Moore’s photographs are still travelling – these pages offer proof of their most recent displacement. The permission to print one photograph here – the image Álvarez pirated – was obtained from Black Star in New York. But the reproduction came from a digital scan of a Moore print in the defunct analogue archive in Toronto. Since the archive will move to its new home at the Ryerson Gallery and Research Centre in 2012, it is currently located at an art storage facility: inside a temperature-controlled hall among hundreds of art containers, which emphasize not only the photographs’ mobility but also their imminent future as exhibition pieces.
The archive contains approximately 300,000 paper prints or ‘commercial positives’ which Black Star used before embracing digital technology. Some prints date from WWI and thus the old Mauritius agency, which Mayer took with him when he left Berlin for New York in 1935. In general, the photographic negatives remain with the photographers while Black Star manages the copyright. In the archive, popular photographs, like Moore’s, exist in multiples, mostly reproduced when the photograph was taken. Many commercial positives of the same image were sent out simultaneously to just as many newspapers and magazines, which would return them to Black Star after printing them. The positives can be technically defined as ‘vintage’ prints, but they were never meant to exist as art works, as ‘originals’ invested with power and authority, inspiring fear of loss. They were destined to be mass-reproduced, circulated, cropped, marked and even lost. Printed in the rush proper to journalism, the multiples cannot be numbered. Some are missing because the publications – caught up in the next breaking story – did not always post them back to the agency. In contrast to an original painting, the value of these prints was established by the spread, velocity and reach of their circulation. They had to be new and mobile to be valuable, and most of them lost their value more quickly than a withering flower. Even as historical documents, their value today remains linked to their distribution in coffee table books, online or in retrospective exhibitions.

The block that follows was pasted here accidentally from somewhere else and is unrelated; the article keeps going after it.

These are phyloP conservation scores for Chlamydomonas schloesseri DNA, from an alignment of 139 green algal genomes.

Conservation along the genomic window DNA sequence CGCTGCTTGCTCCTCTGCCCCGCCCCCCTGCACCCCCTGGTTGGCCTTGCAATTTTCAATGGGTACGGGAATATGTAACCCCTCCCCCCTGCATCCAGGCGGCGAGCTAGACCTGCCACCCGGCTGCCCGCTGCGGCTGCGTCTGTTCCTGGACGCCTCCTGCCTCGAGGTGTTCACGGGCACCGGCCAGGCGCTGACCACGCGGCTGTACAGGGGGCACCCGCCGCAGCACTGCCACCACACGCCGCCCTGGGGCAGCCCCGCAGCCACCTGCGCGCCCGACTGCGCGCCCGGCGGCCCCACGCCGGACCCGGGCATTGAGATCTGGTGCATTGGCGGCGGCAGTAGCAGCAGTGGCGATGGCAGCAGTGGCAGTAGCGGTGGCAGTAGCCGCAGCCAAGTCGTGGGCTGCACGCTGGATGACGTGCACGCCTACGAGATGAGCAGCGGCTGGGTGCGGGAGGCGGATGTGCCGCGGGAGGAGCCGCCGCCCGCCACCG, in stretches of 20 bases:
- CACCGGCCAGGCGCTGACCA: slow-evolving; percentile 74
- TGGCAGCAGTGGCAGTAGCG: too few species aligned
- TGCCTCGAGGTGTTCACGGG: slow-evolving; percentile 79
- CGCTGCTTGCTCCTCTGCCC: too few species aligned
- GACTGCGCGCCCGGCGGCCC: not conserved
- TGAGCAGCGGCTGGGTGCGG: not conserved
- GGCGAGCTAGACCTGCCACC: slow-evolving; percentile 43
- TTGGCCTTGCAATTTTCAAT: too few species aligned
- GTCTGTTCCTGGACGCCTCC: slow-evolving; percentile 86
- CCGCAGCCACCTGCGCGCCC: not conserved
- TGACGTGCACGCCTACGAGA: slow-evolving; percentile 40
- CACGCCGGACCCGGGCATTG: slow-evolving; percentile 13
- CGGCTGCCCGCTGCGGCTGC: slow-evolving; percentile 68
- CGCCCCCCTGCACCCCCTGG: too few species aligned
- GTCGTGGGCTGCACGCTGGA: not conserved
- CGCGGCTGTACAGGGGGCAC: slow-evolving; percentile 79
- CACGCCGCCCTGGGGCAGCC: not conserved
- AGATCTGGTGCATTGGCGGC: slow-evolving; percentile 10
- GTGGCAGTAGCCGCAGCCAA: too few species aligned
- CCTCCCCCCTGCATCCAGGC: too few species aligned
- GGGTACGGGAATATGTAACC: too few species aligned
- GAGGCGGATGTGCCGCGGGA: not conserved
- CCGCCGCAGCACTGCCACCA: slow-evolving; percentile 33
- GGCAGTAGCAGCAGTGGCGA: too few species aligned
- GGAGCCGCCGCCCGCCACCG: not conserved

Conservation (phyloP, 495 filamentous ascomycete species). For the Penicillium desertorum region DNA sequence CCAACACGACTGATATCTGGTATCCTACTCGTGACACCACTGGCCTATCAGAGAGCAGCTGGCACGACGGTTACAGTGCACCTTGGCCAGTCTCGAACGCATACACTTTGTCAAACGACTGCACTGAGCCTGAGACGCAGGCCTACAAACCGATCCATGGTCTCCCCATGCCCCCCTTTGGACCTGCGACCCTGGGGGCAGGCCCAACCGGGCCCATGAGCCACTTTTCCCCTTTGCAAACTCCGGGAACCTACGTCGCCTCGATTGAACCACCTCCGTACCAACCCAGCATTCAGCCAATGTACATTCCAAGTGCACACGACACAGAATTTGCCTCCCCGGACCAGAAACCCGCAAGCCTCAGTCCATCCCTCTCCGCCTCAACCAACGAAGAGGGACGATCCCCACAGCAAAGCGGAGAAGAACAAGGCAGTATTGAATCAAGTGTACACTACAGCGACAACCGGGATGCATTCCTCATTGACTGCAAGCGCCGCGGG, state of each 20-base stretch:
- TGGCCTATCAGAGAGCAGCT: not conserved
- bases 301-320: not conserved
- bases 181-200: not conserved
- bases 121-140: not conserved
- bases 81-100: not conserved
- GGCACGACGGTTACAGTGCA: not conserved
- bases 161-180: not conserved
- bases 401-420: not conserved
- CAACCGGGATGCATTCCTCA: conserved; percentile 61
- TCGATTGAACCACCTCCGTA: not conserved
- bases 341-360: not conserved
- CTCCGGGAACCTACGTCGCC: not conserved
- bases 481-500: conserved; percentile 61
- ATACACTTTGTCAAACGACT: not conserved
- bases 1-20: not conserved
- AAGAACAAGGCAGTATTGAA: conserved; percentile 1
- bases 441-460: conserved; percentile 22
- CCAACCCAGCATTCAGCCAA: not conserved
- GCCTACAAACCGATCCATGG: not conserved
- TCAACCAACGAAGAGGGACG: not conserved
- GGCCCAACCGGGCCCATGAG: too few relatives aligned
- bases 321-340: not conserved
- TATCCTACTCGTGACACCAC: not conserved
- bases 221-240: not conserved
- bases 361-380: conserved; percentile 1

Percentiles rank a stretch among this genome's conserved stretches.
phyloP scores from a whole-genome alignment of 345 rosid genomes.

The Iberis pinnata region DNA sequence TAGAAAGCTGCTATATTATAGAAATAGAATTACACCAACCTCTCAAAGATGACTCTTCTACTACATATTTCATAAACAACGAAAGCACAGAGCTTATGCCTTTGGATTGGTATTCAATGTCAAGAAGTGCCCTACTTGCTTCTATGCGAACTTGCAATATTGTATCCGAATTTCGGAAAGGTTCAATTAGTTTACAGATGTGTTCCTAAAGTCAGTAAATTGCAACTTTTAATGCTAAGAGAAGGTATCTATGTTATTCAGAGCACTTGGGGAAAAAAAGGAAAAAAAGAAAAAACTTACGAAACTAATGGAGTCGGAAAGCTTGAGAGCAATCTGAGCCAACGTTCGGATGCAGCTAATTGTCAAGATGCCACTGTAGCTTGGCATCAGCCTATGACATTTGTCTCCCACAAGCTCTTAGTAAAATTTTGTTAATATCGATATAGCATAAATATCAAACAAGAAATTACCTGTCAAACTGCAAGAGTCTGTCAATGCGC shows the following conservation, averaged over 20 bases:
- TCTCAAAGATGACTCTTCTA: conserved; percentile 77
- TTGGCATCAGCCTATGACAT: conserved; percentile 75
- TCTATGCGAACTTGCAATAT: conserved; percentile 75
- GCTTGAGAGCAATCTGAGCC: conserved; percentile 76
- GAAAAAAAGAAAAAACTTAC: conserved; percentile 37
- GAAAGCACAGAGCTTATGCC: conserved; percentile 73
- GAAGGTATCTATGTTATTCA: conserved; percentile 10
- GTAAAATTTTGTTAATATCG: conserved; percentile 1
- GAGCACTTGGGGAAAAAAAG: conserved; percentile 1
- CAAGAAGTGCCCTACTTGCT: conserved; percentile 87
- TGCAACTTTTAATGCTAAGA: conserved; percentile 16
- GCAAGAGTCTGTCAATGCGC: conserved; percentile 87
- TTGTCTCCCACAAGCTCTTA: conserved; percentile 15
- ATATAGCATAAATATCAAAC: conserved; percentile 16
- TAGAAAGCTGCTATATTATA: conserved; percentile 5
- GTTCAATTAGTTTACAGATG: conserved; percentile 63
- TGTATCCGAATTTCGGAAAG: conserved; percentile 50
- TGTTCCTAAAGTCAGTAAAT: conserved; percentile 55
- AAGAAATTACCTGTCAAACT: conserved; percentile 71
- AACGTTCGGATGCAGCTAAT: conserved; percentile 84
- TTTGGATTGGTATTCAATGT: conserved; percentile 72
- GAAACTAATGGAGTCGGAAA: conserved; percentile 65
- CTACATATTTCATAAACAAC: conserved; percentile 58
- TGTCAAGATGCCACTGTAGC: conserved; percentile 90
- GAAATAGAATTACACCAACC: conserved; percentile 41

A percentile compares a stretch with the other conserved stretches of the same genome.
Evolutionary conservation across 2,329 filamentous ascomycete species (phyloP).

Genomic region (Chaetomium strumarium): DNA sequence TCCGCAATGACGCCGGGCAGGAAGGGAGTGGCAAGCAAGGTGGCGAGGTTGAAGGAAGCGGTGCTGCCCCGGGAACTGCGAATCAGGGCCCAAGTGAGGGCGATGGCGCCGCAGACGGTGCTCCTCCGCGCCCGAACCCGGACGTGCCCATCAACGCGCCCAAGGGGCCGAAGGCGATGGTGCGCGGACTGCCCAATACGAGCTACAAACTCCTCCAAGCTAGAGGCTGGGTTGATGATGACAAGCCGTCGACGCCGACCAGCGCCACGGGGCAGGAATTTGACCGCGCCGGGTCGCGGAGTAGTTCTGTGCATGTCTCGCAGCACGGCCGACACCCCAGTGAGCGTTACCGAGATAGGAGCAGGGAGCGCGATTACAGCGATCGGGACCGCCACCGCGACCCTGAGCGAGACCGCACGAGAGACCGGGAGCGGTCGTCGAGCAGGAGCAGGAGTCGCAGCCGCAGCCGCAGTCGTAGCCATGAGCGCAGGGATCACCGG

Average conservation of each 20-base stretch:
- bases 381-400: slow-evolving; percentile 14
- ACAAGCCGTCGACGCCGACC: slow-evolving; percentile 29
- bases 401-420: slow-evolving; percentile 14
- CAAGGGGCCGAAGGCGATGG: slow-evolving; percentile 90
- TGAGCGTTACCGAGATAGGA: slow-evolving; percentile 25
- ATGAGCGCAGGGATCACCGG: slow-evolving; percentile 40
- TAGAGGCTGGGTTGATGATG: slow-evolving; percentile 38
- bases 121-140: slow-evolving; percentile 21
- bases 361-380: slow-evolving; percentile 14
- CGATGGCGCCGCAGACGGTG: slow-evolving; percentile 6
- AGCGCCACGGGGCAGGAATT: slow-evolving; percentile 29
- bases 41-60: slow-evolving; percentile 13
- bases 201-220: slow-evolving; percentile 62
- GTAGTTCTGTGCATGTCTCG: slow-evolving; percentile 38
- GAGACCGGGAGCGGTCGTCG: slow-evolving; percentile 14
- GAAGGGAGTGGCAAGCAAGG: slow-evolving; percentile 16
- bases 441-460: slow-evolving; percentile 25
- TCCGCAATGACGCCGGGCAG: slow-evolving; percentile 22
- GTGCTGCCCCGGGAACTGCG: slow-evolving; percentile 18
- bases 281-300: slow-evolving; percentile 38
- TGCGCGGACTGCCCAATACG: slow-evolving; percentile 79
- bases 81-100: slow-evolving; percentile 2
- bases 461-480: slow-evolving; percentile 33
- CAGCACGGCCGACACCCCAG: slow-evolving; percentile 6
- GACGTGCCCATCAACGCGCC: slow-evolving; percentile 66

Far from a paper fortress, this archive not only offers pictures of the 20th century but also preserves shards and fragments revealing its own mode of operation: evidence for the way news was printed before digitization. The archive shows the circulation that defines the visual production of a news event; the different velocities at work behind the transfer; and the reproduction of images, whose value was based on speed and affective impact. Moore took five different pictures of Shambry; only three were printed in Life, and only one was pirated by Álvarez. The archive holds 30 copies in total, including eight of the image that appears in both Life and Now! Each copy has been cropped somewhat differently, showing the editor’s decisions, shifting the viewer’s focus. While the copies are similar, the back of each one holds its own configuration of stamps, captions and markings, specific to its trajectory as an object. The backs of the copies are unique; one seems to indicate the print used by Life – or perhaps simply identifies the image (rather than the object) used in the photo-essay. This archive puts its circulation on display, its inherent exteriority, so to speak, on the blank side of the photograph. Since the images are in copyright, only the backs of them are free to circulate in public.